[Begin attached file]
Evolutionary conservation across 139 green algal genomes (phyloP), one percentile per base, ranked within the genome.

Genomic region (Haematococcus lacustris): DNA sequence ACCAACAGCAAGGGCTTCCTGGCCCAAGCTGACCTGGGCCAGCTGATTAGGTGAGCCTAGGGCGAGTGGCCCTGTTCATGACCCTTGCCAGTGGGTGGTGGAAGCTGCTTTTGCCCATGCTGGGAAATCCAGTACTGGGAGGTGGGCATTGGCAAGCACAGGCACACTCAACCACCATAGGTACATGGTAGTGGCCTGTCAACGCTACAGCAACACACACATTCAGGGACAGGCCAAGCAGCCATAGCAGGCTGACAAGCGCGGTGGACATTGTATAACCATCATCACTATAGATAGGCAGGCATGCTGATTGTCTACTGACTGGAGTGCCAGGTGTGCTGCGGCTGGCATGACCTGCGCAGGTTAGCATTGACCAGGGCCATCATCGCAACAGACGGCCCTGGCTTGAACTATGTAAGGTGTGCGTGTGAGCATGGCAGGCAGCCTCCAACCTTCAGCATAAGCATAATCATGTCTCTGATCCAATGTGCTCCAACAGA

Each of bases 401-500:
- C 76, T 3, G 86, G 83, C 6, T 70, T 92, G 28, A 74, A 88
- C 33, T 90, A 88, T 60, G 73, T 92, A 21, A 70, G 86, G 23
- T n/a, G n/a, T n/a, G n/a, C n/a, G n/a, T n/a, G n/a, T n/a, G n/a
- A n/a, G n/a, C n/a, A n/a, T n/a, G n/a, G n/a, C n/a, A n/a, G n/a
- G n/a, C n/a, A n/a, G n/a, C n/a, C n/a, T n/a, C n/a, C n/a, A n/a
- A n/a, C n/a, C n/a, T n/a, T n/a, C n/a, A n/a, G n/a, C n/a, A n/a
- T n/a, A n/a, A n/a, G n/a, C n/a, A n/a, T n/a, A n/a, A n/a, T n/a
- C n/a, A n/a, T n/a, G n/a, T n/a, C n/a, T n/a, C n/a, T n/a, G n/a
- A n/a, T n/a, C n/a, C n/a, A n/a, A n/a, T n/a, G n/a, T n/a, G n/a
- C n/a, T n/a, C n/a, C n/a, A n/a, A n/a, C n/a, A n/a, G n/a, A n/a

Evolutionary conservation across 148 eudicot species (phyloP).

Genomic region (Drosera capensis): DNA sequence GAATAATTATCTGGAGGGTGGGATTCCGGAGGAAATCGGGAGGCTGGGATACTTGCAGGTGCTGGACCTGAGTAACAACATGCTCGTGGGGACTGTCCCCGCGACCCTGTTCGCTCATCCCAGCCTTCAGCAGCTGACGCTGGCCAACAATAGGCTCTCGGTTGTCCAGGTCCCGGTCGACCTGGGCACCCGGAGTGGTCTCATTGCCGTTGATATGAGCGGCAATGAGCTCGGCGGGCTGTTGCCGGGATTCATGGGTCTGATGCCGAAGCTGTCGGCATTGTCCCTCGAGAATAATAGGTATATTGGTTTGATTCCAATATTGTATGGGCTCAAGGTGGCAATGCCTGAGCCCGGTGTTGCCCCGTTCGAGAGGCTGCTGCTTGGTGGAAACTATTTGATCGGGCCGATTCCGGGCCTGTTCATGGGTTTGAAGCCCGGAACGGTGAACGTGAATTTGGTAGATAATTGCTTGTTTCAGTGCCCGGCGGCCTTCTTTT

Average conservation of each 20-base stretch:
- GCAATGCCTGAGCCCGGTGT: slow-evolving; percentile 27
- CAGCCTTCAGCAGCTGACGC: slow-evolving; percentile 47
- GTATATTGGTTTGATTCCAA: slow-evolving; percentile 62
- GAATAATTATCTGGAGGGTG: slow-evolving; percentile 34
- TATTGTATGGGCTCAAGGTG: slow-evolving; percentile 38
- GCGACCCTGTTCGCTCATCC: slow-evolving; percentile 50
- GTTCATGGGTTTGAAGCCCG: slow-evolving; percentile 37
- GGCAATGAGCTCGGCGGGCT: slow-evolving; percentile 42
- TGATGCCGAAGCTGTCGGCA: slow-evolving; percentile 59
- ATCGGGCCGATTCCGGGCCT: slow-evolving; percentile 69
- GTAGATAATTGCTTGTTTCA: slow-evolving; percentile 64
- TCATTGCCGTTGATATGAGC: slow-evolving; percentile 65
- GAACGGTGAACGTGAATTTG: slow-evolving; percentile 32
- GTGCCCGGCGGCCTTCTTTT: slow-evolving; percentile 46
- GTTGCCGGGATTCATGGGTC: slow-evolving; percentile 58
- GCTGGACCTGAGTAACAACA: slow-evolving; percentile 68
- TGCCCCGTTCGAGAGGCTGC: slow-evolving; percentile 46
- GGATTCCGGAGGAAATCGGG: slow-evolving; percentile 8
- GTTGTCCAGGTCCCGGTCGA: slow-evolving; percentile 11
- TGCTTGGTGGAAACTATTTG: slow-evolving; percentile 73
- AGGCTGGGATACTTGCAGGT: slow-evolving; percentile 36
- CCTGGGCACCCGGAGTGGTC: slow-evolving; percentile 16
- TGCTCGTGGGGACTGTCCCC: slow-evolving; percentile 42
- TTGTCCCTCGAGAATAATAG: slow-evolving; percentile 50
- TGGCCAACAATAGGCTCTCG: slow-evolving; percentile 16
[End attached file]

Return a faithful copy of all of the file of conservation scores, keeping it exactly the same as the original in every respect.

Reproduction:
Evolutionary conservation across 139 green algal genomes (phyloP), one percentile per base, ranked within the genome.

Genomic region (Haematococcus lacustris): DNA sequence ACCAACAGCAAGGGCTTCCTGGCCCAAGCTGACCTGGGCCAGCTGATTAGGTGAGCCTAGGGCGAGTGGCCCTGTTCATGACCCTTGCCAGTGGGTGGTGGAAGCTGCTTTTGCCCATGCTGGGAAATCCAGTACTGGGAGGTGGGCATTGGCAAGCACAGGCACACTCAACCACCATAGGTACATGGTAGTGGCCTGTCAACGCTACAGCAACACACACATTCAGGGACAGGCCAAGCAGCCATAGCAGGCTGACAAGCGCGGTGGACATTGTATAACCATCATCACTATAGATAGGCAGGCATGCTGATTGTCTACTGACTGGAGTGCCAGGTGTGCTGCGGCTGGCATGACCTGCGCAGGTTAGCATTGACCAGGGCCATCATCGCAACAGACGGCCCTGGCTTGAACTATGTAAGGTGTGCGTGTGAGCATGGCAGGCAGCCTCCAACCTTCAGCATAAGCATAATCATGTCTCTGATCCAATGTGCTCCAACAGA

Each of bases 401-500:
- C 76, T 3, G 86, G 83, C 6, T 70, T 92, G 28, A 74, A 88
- C 33, T 90, A 88, T 60, G 73, T 92, A 21, A 70, G 86, G 23
- T n/a, G n/a, T n/a, G n/a, C n/a, G n/a, T n/a, G n/a, T n/a, G n/a
- A n/a, G n/a, C n/a, A n/a, T n/a, G n/a, G n/a, C n/a, A n/a, G n/a
- G n/a, C n/a, A n/a, G n/a, C n/a, C n/a, T n/a, C n/a, C n/a, A n/a
- A n/a, C n/a, C n/a, T n/a, T n/a, C n/a, A n/a, G n/a, C n/a, A n/a
- T n/a, A n/a, A n/a, G n/a, C n/a, A n/a, T n/a, A n/a, A n/a, T n/a
- C n/a, A n/a, T n/a, G n/a, T n/a, C n/a, T n/a, C n/a, T n/a, G n/a
- A n/a, T n/a, C n/a, C n/a, A n/a, A n/a, T n/a, G n/a, T n/a, G n/a
- C n/a, T n/a, C n/a, C n/a, A n/a, A n/a, C n/a, A n/a, G n/a, A n/a

Evolutionary conservation across 148 eudicot species (phyloP).

Genomic region (Drosera capensis): DNA sequence GAATAATTATCTGGAGGGTGGGATTCCGGAGGAAATCGGGAGGCTGGGATACTTGCAGGTGCTGGACCTGAGTAACAACATGCTCGTGGGGACTGTCCCCGCGACCCTGTTCGCTCATCCCAGCCTTCAGCAGCTGACGCTGGCCAACAATAGGCTCTCGGTTGTCCAGGTCCCGGTCGACCTGGGCACCCGGAGTGGTCTCATTGCCGTTGATATGAGCGGCAATGAGCTCGGCGGGCTGTTGCCGGGATTCATGGGTCTGATGCCGAAGCTGTCGGCATTGTCCCTCGAGAATAATAGGTATATTGGTTTGATTCCAATATTGTATGGGCTCAAGGTGGCAATGCCTGAGCCCGGTGTTGCCCCGTTCGAGAGGCTGCTGCTTGGTGGAAACTATTTGATCGGGCCGATTCCGGGCCTGTTCATGGGTTTGAAGCCCGGAACGGTGAACGTGAATTTGGTAGATAATTGCTTGTTTCAGTGCCCGGCGGCCTTCTTTT

Average conservation of each 20-base stretch:
- GCAATGCCTGAGCCCGGTGT: slow-evolving; percentile 27
- CAGCCTTCAGCAGCTGACGC: slow-evolving; percentile 47
- GTATATTGGTTTGATTCCAA: slow-evolving; percentile 62
- GAATAATTATCTGGAGGGTG: slow-evolving; percentile 34
- TATTGTATGGGCTCAAGGTG: slow-evolving; percentile 38
- GCGACCCTGTTCGCTCATCC: slow-evolving; percentile 50
- GTTCATGGGTTTGAAGCCCG: slow-evolving; percentile 37
- GGCAATGAGCTCGGCGGGCT: slow-evolving; percentile 42
- TGATGCCGAAGCTGTCGGCA: slow-evolving; percentile 59
- ATCGGGCCGATTCCGGGCCT: slow-evolving; percentile 69
- GTAGATAATTGCTTGTTTCA: slow-evolving; percentile 64
- TCATTGCCGTTGATATGAGC: slow-evolving; percentile 65
- GAACGGTGAACGTGAATTTG: slow-evolving; percentile 32
- GTGCCCGGCGGCCTTCTTTT: slow-evolving; percentile 46
- GTTGCCGGGATTCATGGGTC: slow-evolving; percentile 58
- GCTGGACCTGAGTAACAACA: slow-evolving; percentile 68
- TGCCCCGTTCGAGAGGCTGC: slow-evolving; percentile 46
- GGATTCCGGAGGAAATCGGG: slow-evolving; percentile 8
- GTTGTCCAGGTCCCGGTCGA: slow-evolving; percentile 11
- TGCTTGGTGGAAACTATTTG: slow-evolving; percentile 73
- AGGCTGGGATACTTGCAGGT: slow-evolving; percentile 36
- CCTGGGCACCCGGAGTGGTC: slow-evolving; percentile 16
- TGCTCGTGGGGACTGTCCCC: slow-evolving; percentile 42
- TTGTCCCTCGAGAATAATAG: slow-evolving; percentile 50
- TGGCCAACAATAGGCTCTCG: slow-evolving; percentile 16